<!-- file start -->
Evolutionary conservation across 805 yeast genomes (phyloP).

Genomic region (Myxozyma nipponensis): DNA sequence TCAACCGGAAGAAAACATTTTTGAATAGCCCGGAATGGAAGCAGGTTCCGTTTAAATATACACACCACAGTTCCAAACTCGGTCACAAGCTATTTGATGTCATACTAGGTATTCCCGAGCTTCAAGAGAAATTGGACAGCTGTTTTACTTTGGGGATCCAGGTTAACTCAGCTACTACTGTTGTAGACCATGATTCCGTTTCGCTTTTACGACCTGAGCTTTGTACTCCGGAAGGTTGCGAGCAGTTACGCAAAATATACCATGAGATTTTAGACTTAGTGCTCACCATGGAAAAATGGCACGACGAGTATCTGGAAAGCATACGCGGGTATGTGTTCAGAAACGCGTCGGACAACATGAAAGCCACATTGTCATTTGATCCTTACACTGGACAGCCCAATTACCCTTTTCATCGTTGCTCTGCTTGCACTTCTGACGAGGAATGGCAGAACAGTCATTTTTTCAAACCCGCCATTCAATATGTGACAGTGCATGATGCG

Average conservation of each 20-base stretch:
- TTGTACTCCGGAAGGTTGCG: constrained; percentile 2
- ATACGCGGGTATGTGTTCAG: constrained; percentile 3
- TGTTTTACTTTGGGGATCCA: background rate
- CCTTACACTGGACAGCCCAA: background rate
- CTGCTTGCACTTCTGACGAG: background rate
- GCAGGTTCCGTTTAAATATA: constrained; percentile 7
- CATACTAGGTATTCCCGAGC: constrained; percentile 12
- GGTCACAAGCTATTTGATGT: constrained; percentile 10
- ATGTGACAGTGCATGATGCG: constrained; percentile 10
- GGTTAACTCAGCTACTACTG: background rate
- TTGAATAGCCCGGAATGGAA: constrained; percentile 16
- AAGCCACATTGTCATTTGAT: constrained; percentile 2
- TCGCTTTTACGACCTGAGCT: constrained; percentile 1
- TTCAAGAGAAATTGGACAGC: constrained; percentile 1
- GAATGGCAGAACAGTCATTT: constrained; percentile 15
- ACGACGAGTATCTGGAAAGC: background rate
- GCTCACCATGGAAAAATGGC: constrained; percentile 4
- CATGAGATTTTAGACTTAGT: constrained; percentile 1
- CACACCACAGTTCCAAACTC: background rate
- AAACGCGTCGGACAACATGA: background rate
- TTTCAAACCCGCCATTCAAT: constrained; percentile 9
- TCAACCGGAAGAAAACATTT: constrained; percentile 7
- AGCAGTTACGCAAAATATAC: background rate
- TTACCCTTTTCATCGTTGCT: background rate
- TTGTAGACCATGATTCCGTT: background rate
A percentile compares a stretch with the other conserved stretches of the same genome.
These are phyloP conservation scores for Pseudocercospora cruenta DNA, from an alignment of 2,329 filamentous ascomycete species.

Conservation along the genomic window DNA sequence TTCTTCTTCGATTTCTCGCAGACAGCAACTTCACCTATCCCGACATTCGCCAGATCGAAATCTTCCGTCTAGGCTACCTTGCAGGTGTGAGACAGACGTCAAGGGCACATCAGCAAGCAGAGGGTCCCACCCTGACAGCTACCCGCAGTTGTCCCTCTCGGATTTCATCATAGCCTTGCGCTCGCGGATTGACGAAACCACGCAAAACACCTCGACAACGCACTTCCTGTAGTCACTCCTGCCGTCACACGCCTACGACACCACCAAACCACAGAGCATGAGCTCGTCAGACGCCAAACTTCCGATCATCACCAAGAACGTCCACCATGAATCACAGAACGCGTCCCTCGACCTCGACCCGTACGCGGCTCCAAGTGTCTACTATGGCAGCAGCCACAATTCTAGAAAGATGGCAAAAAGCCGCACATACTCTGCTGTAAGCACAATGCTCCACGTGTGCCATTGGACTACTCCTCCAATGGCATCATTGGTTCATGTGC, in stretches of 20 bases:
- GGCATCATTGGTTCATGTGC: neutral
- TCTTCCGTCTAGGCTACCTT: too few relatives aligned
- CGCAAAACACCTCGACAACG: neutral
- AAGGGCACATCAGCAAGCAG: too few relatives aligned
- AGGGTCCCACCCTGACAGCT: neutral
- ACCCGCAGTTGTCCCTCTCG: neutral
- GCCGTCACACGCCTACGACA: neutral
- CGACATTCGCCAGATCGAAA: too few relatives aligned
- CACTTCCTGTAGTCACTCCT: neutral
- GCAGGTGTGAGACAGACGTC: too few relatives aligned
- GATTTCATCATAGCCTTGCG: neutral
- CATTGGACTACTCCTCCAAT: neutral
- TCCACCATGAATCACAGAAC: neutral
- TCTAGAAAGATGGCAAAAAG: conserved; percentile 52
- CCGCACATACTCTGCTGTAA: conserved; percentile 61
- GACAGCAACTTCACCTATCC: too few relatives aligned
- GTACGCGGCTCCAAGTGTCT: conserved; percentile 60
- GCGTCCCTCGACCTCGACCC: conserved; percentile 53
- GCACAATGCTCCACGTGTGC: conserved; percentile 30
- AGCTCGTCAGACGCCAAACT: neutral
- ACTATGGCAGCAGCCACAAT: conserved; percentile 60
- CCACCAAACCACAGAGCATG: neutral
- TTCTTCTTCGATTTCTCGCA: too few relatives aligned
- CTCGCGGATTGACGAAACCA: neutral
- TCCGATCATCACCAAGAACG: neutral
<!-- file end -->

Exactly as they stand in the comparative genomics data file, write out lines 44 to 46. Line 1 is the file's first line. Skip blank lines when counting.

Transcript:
- TCCACCATGAATCACAGAAC: neutral
- TCTAGAAAGATGGCAAAAAG: conserved; percentile 52
- CCGCACATACTCTGCTGTAA: conserved; percentile 61